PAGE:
Time Warner Cable Fights For Its MonoplyTime Warner Cable Fights For Its Monoply
I am one of those people who believes in universal access. I think it is desirable for those of us living in urban/suburban areas to subsidize telecommunications to rural areas. Subsidies help build out and maintain our telephone network resulting in a net benefit. So subsidizing broadband roll-outs with government funds a good as well. Too bad Time Warner and others are trying to strong arm the FCC into supporting a tacit monopoly with public funds.
April 15, 2009
I am one of those people who believes in universal access. I think it is desirable for those of us living in urban/suburban areas to subsidize telecommunications to rural areas. Subsidies help build out and maintain our telephone network resulting in a net benefit. So subsidizing broadband roll-outs with government funds a good as well. Too bad Time Warner and others are trying to strong arm the FCC into supporting a tacit monopoly with public funds.Matt Lesar over Ars Technica recent article Time Warner Cable tells FCC to shut up about net neutrality is spot-on when it comes to showing the lengths broadband companies will go to maintain non-competitive positions in the broadband market.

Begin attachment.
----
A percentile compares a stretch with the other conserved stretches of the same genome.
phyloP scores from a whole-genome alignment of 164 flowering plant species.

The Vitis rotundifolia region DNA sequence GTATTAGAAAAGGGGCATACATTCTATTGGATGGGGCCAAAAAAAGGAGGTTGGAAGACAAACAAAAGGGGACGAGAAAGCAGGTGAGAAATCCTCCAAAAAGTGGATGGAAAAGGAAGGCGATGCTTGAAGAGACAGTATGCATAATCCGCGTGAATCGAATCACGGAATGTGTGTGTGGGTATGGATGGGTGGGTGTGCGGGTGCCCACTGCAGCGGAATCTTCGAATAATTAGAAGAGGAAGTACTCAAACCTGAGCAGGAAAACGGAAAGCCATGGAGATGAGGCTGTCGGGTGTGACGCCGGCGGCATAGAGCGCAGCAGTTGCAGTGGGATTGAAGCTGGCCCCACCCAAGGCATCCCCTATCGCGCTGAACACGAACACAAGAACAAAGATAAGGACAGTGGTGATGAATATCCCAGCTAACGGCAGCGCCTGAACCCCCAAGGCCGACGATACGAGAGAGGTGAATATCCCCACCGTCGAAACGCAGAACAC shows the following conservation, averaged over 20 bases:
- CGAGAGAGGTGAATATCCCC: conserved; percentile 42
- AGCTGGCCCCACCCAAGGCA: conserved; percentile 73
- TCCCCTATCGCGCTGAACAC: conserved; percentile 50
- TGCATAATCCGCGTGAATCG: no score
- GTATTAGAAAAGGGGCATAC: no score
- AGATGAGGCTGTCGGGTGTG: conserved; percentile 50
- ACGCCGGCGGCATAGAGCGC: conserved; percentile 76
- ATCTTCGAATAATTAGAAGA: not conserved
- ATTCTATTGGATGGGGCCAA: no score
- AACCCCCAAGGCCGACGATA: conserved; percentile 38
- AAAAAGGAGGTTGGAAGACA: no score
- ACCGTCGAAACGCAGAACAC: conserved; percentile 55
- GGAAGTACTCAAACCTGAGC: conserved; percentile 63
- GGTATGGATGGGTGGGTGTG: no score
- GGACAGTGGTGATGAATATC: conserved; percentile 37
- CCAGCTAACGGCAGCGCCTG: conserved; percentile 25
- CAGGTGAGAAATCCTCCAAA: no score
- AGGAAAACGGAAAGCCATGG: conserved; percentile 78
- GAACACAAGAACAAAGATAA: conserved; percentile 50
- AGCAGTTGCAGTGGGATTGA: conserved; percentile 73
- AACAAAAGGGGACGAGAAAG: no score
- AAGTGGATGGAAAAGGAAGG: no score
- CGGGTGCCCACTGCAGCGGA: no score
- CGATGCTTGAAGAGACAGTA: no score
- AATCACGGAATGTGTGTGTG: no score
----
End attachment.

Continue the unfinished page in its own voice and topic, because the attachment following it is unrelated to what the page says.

Time Warner Cable, along with other broadband providers, have been marketing their services as unlimited for years when unlimited has been technically and practically impossible. Broadband customers have suffered from less than stellar performance during peak periods-between 3:00 and 10:00 pm when the kids get home-but have accepted it as normal. The worst day broadband, it is perceived, is better than the best day on dial-up which isn't necessarily accurate. However, as more people jumped on broadband the broadband providers lagged behind in building more infrastructure. Exacerbating the problem is increased use of capacity hogs like P2P file sharing and real-time media like streaming video and VoIP over UDP (unlike TCP, UDP doesn't back-off and will suck up the capacity it needs regardless). Bandwidth management can be an acceptable trade-off to manage high traffic loads fairly. If cable companies want to impose traffic caps on their customers, enforce tiered pricing, and ban some network application use, they are free to make those business decisions but there needs to be guidance and oversight particularly in areas there isn't any actual competition in the area which is most of the country. For example, where I live there are two options--Time Warner Cable or Verizon (DSL or FiOS). The service plans are different enough, I think, to be competitive, but is that the case elsewhere? Perhaps, perhaps not. Cable companies are in a sweet position. Towns have given exclusive rights to specific cable providers and unless the local telco has broadband service, there is no competition. Remember, cable companies are under no obligation to wholesale services to competitor ISP like the phone companies are. The result is defacto monopoly and no competition. As Lesar points out, Time Warner Cable is being particularly strident in defending it's monopoly at the expense of the consumer. If you think net neutrality is something that won't affect you, wait until you can access those web services like Google/Gmail, Yahoo!, Amazon, Vonage, YouTube, Hulu, and others any longer or performance is degraded. Wait until your ISP says you are using too much bandwidth and you are cut off or priced per block of data. Broadband providers want to acquire every advantage they can-which is natural, they are a business after all. Once given is not taken away. Get in the fight. Tell your Congress people what you think about bandwidth caps, application blocking, tiered pricing, anti-competitive practices, and the other shenanigans. Complain to your ISP and if possible, take your business elsewhere.
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